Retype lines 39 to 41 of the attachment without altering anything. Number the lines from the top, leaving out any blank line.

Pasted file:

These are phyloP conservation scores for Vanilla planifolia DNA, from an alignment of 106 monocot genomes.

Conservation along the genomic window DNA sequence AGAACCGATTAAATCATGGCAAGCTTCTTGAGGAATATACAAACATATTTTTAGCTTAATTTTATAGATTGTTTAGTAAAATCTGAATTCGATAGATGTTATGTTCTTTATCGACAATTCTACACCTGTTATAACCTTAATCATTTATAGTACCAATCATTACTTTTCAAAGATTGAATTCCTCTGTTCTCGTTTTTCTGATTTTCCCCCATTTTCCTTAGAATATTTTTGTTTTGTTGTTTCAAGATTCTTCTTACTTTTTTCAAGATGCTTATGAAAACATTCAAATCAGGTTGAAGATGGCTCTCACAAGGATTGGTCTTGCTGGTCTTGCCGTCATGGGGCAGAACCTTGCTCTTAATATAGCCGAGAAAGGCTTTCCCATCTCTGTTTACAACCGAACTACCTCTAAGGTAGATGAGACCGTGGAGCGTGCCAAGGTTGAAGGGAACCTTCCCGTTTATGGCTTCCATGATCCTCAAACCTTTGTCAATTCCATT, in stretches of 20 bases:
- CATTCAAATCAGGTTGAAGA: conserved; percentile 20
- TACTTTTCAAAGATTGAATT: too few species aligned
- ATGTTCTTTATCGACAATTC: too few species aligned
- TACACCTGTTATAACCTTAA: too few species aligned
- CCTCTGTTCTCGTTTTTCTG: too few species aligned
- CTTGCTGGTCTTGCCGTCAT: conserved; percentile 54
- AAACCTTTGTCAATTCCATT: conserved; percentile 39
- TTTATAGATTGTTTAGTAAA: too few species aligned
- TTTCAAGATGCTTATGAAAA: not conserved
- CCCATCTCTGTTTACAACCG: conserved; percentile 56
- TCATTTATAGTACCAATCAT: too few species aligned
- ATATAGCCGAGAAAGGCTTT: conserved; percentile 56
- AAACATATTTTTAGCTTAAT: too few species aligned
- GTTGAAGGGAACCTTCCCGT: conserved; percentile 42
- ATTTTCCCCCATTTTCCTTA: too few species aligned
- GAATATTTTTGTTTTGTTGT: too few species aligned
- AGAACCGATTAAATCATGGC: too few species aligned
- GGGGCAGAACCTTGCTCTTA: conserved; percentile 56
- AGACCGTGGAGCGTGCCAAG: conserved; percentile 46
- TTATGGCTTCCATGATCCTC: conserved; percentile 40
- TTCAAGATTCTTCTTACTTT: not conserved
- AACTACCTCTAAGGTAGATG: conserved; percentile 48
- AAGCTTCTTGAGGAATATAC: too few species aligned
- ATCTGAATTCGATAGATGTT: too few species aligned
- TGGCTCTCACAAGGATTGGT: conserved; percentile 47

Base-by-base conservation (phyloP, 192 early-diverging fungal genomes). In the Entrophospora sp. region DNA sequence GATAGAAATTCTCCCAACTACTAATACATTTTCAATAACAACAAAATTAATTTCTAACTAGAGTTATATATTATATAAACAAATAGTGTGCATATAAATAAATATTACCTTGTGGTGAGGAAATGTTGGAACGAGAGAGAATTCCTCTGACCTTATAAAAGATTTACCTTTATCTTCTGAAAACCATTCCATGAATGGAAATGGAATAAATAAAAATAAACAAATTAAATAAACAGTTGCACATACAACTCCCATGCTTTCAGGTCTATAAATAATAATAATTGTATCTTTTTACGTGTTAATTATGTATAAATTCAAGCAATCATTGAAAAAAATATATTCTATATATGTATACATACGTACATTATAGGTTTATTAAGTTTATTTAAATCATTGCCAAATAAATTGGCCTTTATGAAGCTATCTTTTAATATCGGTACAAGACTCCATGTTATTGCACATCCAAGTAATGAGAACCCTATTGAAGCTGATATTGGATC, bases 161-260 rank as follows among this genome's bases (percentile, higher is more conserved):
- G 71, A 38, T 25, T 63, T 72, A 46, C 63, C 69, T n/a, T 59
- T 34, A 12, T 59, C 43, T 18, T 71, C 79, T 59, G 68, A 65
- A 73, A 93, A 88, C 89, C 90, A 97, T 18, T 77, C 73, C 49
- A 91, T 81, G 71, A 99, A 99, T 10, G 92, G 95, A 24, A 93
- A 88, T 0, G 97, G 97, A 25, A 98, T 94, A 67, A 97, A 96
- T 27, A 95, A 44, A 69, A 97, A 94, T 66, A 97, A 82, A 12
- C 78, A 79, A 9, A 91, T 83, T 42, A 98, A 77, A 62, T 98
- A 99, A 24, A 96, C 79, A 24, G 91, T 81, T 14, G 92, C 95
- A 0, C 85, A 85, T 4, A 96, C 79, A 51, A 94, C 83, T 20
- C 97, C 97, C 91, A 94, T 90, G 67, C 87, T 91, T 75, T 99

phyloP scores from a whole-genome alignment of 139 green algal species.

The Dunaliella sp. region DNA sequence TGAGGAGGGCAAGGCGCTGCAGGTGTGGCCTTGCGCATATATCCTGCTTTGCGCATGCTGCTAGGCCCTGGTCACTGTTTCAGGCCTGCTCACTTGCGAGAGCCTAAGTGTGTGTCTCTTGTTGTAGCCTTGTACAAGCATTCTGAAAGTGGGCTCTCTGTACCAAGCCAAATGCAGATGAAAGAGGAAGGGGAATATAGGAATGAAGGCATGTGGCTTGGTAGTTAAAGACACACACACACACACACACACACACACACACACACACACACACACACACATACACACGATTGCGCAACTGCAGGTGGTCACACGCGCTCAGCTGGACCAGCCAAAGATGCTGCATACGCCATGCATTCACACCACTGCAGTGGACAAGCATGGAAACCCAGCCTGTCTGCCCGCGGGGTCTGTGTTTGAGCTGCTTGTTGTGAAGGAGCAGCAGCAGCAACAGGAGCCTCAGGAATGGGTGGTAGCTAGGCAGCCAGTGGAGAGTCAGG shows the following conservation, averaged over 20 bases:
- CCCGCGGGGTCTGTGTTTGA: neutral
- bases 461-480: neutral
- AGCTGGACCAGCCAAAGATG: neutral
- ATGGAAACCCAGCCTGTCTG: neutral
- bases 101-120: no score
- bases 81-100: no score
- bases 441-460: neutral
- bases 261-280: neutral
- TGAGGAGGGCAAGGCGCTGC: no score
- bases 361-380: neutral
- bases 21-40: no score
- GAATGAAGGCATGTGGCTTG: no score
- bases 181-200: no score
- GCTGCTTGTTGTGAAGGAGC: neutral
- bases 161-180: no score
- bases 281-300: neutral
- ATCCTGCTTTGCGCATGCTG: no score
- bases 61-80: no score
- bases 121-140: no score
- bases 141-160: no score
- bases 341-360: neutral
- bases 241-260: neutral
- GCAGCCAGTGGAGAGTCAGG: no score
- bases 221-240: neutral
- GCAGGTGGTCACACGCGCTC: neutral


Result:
phyloP scores from a whole-genome alignment of 139 green algal species.

The Dunaliella sp. region DNA sequence TGAGGAGGGCAAGGCGCTGCAGGTGTGGCCTTGCGCATATATCCTGCTTTGCGCATGCTGCTAGGCCCTGGTCACTGTTTCAGGCCTGCTCACTTGCGAGAGCCTAAGTGTGTGTCTCTTGTTGTAGCCTTGTACAAGCATTCTGAAAGTGGGCTCTCTGTACCAAGCCAAATGCAGATGAAAGAGGAAGGGGAATATAGGAATGAAGGCATGTGGCTTGGTAGTTAAAGACACACACACACACACACACACACACACACACACACACACACACACACACATACACACGATTGCGCAACTGCAGGTGGTCACACGCGCTCAGCTGGACCAGCCAAAGATGCTGCATACGCCATGCATTCACACCACTGCAGTGGACAAGCATGGAAACCCAGCCTGTCTGCCCGCGGGGTCTGTGTTTGAGCTGCTTGTTGTGAAGGAGCAGCAGCAGCAACAGGAGCCTCAGGAATGGGTGGTAGCTAGGCAGCCAGTGGAGAGTCAGG shows the following conservation, averaged over 20 bases:
- CCCGCGGGGTCTGTGTTTGA: neutral